Intel announced a partnership with Indian handset maker Lava at this year’s Mobile World Congress. Lava is being touted by Intel as one of the fastest growing handset companies in the country. The phone runs on a 1.6 GHz Atom processor, with a 400 MHz graphics clock and running 1080p HD video encoding and playback. It runs on Android’s Gingerbread with a promised upgrade to Ice Cream Sandwich later in the year, and will be generally available at retailers in India early May.
The news that Intel would launch the Xolo X900 smartphone this week was not exactly kept quiet. Some critics, though, will wonder why India has become the first market where Intel is trying to stamp its brand.
There will be a range of reasons for this – not to mention the immense size of India’s quickly swelling economy – but the most striking is that the victor in the country’s smartphone market has not yet been decided.
While in Europe and the USA, iOS and Android devices from other chipmakers are, by far, dominating the high-end smartphone range, there are large gains to be made in placing a stamp on high value emerging economies. Intel knows this, and it wants to get its brand out there – it wants to be known as a trusted brand for mobile devices where, if trends continue, over the next five years there will be the most opportunity.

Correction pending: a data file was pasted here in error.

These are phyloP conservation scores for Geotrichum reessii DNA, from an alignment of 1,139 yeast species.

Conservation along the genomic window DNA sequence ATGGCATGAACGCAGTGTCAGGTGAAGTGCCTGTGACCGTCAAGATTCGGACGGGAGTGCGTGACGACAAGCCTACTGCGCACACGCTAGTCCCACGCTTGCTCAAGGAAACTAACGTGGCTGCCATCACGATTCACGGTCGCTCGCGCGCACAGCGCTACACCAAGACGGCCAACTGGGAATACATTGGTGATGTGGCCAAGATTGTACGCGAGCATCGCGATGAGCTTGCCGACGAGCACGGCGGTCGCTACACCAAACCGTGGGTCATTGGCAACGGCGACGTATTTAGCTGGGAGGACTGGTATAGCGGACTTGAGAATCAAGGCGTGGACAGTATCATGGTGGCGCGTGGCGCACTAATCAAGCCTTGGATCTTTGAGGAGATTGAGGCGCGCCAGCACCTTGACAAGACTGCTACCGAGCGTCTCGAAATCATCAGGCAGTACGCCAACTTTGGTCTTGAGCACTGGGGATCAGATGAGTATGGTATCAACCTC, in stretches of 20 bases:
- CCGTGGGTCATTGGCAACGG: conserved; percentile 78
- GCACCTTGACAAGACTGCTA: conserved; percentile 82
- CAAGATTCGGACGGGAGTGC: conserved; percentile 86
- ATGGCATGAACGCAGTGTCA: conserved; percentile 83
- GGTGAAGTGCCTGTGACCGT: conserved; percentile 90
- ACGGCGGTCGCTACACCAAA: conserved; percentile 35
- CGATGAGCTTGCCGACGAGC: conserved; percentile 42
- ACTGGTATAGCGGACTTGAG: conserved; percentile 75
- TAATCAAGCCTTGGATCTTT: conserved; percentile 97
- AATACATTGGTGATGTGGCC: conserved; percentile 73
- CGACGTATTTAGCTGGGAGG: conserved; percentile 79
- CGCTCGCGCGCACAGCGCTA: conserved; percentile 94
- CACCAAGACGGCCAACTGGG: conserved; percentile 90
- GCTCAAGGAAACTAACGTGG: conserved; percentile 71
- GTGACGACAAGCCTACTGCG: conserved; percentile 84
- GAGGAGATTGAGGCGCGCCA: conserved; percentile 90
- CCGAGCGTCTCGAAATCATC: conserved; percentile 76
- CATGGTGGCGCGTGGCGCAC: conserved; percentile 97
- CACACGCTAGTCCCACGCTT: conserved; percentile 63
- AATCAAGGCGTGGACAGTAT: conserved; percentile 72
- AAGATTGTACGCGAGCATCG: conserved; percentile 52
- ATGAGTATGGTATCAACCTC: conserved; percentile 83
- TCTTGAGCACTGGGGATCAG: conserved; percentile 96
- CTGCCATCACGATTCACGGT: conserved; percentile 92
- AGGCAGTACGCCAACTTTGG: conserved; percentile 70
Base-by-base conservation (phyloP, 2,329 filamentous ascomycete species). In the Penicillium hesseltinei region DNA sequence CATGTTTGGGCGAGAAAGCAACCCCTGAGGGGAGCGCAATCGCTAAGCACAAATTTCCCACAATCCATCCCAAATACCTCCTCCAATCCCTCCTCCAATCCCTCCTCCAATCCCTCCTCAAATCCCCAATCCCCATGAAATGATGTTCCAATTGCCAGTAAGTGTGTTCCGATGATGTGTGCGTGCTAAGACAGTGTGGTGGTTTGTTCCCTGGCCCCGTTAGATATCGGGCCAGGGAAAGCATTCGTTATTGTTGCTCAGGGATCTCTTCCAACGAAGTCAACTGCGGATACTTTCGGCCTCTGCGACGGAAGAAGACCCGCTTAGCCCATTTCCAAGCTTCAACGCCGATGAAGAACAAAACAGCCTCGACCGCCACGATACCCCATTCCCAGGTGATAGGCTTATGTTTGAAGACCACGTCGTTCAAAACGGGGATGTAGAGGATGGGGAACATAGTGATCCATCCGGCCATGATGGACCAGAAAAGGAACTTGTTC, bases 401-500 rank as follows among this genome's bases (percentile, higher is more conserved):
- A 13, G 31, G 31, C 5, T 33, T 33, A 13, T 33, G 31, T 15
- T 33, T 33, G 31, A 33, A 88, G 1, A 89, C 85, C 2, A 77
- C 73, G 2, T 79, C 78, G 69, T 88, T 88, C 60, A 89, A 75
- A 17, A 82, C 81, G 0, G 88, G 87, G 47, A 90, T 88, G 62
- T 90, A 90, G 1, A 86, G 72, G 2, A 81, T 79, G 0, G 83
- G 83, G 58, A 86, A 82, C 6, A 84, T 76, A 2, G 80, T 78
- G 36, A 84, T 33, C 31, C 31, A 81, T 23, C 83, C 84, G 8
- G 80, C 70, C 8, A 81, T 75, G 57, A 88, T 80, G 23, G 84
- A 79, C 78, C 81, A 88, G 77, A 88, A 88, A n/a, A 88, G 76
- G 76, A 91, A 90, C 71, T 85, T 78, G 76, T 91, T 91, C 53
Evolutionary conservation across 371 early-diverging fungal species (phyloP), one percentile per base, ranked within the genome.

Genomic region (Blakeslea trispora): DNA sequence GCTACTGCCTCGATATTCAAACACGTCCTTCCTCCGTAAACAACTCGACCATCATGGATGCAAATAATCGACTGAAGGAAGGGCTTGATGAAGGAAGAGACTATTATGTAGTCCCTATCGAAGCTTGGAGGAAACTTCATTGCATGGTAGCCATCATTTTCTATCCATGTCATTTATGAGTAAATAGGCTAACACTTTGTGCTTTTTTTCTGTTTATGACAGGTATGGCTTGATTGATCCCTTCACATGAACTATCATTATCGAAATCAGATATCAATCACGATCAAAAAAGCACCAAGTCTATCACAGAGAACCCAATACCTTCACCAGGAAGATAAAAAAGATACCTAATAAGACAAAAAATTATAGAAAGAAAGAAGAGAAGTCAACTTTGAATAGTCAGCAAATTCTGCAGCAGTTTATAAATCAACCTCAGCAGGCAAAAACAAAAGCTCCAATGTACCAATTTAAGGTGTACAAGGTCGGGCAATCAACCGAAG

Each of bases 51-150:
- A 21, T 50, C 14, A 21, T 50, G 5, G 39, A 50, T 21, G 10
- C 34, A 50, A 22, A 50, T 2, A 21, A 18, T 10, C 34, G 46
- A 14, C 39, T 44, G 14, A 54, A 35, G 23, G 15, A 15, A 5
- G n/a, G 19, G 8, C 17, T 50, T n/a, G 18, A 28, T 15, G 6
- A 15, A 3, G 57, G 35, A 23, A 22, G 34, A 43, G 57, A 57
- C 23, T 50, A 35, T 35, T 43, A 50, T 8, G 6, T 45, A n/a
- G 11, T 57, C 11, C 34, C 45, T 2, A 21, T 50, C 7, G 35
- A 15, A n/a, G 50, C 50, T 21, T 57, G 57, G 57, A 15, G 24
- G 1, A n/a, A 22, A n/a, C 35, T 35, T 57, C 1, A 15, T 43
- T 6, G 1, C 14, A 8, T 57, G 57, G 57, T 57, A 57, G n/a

Last year, Intel signed a deal with Tencent Holdings in China to partner on a joint research centre, which would specifically develop technologies for the tablet and mobile sectors. The market is a different beast from in the West. There are native mobile companies which are already trusted.
Although Apple is popular its products are expensive and, largely, Chinese handset makers rule the roost. China’s largest device maker, ZTE, has reportedly been in talks with Intel about using Atom. Intel executive had been talking to users on Chinese social network Sina Weibo earlier this month, claiming that Intel is in it to win it specifically in the Chinese market. Maloney claimed the company is making a lot of progress in that regard, including with Medfield.
India is a different market but, similarly, it is booming. Earlier this week we reported on Blackberry gunning to take a slice of the smartphone market with the cheap-as-chips Curve 9220 for 10,900 Rs, or roughly $210. A shift is happening in the country right now: as Nokia’s latest results show, the feature phone, traditionally popular for the longevity of its battery and for the price, is starting to lose ground. Higher end devices like Intel’s Xolo will find their market, costing 22,000 Rs ($422), roughly twice the price of RIM’s offering.
Still, it’s very unlikely other chip makers are blind to the enormous money making opportunities in India and China. We have no doubt ARM licensees, such as Qualcomm, will be fighting for their part of the market. Considering the weight of Intel’s wallet, if it is determined, there will be a fierce fight for the quickly growing economies.